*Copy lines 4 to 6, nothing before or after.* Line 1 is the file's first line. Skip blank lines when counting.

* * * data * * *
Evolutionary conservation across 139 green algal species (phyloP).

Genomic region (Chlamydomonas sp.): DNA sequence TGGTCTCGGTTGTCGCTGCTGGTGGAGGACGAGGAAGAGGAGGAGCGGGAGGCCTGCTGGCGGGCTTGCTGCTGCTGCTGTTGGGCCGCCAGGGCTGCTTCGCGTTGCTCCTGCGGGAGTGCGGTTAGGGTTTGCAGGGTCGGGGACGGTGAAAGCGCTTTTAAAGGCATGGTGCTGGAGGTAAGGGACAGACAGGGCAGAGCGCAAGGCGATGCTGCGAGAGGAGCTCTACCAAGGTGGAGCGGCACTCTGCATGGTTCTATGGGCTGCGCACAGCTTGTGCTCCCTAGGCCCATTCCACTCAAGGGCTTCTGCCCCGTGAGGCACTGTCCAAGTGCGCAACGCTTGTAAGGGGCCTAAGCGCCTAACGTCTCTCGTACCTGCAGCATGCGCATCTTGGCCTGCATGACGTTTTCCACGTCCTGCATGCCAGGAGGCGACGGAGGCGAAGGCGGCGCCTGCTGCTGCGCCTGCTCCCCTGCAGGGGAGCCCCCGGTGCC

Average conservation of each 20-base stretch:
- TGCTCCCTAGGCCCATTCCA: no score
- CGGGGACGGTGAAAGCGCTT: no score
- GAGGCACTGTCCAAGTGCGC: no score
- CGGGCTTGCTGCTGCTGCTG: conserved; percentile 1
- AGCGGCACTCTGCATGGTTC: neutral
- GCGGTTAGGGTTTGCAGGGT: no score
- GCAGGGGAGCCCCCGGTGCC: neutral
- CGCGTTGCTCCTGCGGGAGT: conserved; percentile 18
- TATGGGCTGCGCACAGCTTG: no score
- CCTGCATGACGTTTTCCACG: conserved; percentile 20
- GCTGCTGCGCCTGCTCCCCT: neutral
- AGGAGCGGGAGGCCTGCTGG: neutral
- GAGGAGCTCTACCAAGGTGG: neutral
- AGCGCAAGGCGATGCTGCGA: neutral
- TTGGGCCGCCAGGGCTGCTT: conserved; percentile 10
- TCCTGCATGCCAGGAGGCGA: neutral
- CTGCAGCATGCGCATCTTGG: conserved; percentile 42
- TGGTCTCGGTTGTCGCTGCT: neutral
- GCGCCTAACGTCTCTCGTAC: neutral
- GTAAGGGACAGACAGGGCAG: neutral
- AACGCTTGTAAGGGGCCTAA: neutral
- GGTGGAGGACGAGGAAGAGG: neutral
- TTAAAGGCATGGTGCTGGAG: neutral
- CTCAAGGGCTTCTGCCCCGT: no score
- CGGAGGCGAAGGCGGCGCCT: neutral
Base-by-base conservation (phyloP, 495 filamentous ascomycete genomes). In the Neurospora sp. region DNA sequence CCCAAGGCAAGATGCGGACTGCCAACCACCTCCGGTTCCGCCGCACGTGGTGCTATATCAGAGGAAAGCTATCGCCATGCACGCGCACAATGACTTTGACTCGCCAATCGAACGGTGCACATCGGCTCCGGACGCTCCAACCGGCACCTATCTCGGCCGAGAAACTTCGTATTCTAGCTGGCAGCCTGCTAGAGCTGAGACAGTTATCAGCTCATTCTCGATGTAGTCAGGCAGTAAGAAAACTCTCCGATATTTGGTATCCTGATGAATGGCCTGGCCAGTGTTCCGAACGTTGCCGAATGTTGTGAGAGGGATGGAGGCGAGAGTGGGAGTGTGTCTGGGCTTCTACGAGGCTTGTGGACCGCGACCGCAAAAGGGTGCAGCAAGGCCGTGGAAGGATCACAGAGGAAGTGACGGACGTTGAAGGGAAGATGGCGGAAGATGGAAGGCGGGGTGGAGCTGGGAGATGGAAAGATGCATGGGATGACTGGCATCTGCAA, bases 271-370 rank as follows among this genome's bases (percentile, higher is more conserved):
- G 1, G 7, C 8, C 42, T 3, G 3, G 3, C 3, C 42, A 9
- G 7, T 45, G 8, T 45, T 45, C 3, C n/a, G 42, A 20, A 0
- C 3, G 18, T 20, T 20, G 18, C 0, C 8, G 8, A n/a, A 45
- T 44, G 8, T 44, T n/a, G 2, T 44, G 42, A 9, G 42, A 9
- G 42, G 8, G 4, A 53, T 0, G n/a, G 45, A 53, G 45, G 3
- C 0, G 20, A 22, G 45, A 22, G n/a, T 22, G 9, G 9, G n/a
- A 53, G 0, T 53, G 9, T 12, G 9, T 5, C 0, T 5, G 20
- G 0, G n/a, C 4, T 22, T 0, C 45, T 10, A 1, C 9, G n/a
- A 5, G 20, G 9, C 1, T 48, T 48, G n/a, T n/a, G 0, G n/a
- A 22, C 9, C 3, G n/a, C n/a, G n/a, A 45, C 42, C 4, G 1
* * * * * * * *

- TGCTCCCTAGGCCCATTCCA: no score
- CGGGGACGGTGAAAGCGCTT: no score
- GAGGCACTGTCCAAGTGCGC: no score